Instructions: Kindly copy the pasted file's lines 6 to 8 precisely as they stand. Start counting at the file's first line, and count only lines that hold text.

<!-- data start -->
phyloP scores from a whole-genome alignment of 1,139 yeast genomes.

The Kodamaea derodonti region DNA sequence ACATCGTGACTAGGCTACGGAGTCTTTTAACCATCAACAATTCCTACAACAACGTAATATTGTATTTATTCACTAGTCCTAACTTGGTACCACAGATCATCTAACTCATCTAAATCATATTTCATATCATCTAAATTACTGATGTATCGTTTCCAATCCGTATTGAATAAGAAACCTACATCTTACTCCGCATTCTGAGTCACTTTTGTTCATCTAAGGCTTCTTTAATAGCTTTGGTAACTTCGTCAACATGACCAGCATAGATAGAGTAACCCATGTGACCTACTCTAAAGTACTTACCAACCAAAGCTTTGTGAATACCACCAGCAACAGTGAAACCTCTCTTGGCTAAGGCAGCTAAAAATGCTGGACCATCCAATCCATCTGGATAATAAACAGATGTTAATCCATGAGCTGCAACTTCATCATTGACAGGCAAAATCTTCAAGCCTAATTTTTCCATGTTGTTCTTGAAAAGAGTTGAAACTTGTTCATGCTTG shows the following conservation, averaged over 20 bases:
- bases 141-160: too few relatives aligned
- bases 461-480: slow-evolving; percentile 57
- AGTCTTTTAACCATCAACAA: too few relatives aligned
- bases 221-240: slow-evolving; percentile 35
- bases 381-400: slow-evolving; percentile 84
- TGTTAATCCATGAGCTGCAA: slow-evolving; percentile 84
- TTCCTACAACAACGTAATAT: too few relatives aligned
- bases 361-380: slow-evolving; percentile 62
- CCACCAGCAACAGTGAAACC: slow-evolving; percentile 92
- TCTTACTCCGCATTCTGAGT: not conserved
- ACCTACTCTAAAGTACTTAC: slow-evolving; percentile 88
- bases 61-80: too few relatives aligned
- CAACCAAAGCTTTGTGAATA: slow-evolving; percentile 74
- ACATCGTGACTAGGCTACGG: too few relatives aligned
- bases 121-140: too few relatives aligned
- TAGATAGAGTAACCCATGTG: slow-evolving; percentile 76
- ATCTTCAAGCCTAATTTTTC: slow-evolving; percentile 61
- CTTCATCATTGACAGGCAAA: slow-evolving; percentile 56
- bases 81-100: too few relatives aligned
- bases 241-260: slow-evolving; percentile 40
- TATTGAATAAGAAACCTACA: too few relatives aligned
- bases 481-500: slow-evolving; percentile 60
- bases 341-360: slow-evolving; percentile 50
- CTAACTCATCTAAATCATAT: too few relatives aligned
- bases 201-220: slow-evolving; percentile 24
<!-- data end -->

- bases 221-240: slow-evolving; percentile 35
- bases 381-400: slow-evolving; percentile 84
- TGTTAATCCATGAGCTGCAA: slow-evolving; percentile 84